Friday, October 25, 2013

A Farewell to Qholaqhoe

On Friday, September 20th a Farewell ceremony for the finishing Form E students was held at Qholaqhoe and paired with the official opening of the library building.  It was a day that will forever be in my memory and difficult to describe the enormous love I felt as my service in Lesotho comes to an end. 

Motselisi giving a speech on the importance of libraries

Mme Mosasse, myself, and a representative from the Ministry of Education officially opening the library.

Qholaqhoe teachers and community members checking out the inside of the new library

After the completion of the library the program returned to the main focus of farewell with a full program of speeches, choir songs, and dances.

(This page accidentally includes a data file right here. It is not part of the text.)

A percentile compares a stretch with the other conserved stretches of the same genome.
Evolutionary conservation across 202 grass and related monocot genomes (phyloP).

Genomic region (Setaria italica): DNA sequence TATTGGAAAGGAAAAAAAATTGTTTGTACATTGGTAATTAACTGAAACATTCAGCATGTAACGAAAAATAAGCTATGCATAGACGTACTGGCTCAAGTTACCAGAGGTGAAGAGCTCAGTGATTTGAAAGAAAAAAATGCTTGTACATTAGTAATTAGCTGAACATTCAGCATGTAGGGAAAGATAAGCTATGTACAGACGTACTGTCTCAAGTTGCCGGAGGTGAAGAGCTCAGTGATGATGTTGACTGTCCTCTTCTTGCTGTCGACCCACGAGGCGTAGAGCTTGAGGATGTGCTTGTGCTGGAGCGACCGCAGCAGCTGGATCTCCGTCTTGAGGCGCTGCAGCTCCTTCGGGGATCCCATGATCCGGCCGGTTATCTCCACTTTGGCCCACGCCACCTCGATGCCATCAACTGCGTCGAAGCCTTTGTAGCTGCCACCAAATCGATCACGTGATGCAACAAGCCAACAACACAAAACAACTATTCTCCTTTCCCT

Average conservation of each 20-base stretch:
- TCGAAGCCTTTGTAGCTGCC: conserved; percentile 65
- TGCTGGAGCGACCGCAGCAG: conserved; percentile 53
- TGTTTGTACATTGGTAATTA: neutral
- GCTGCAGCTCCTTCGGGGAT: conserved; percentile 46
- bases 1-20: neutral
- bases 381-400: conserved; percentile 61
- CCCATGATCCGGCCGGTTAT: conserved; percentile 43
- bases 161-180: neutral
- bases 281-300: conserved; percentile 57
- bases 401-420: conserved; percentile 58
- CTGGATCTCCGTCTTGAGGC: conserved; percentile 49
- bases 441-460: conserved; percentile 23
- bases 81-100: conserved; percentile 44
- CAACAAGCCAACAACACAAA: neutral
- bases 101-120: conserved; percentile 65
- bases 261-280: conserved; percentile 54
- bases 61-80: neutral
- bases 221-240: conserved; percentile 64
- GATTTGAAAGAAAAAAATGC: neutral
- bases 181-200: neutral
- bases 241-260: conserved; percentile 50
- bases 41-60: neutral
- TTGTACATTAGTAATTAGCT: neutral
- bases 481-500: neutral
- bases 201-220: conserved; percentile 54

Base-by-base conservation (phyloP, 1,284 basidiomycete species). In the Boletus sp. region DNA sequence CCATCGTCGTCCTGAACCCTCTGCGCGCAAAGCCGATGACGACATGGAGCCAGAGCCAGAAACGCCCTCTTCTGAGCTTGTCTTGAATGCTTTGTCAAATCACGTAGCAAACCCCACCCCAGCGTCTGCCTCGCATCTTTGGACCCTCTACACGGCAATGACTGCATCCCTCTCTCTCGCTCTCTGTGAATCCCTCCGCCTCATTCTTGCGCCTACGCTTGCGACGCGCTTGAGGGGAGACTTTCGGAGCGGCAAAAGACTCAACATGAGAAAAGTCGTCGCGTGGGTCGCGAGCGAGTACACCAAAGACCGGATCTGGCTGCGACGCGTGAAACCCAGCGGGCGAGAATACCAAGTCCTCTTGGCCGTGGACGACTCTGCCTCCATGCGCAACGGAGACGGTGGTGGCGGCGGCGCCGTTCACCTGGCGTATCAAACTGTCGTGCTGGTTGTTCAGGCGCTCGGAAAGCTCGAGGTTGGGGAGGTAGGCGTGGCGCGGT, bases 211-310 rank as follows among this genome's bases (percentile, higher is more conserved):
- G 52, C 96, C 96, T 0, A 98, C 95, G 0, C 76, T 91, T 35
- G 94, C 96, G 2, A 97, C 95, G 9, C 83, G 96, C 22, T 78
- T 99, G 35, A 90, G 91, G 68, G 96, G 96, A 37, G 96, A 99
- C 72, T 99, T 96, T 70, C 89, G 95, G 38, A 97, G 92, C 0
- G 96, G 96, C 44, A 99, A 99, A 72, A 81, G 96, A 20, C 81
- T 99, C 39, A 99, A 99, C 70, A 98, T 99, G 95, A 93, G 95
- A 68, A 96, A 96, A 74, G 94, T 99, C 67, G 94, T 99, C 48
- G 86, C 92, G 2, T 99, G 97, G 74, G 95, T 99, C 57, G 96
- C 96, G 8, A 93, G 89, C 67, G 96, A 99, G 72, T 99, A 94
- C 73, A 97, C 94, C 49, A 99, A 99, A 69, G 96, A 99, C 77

Ntate Khakhane speaking to parents and form E students on a blustery day, the tent blew away!

Female students performing a traditional dance

Students giving me gifts from the school: Basotho blanket and hat, clay pots, and an electronic gizmo created by Selepe to view pictures on TV.

Qholaqhoe teachers dancing as a show of good luck

The farewell ended with a feast for the Form E students and their parents and a million photos!  The event reminded me of how much Qholaqhoe has meant to me over the last two years.  Though I would by no means claim that living alone in a rural village for two years is comfortable it has made me a better person and the relationships with my students and teachers, I wouldn’t trade for anything.  I have never felt the level of gratitude when my students presented me with so many gifts which they each contributed R2 to purchase!  Thank you for welcoming me into your school community and I am proud of what me and my counterparts have been able to accomplish and I hope Qholaqhoe continues to improve and expand beyond my time here.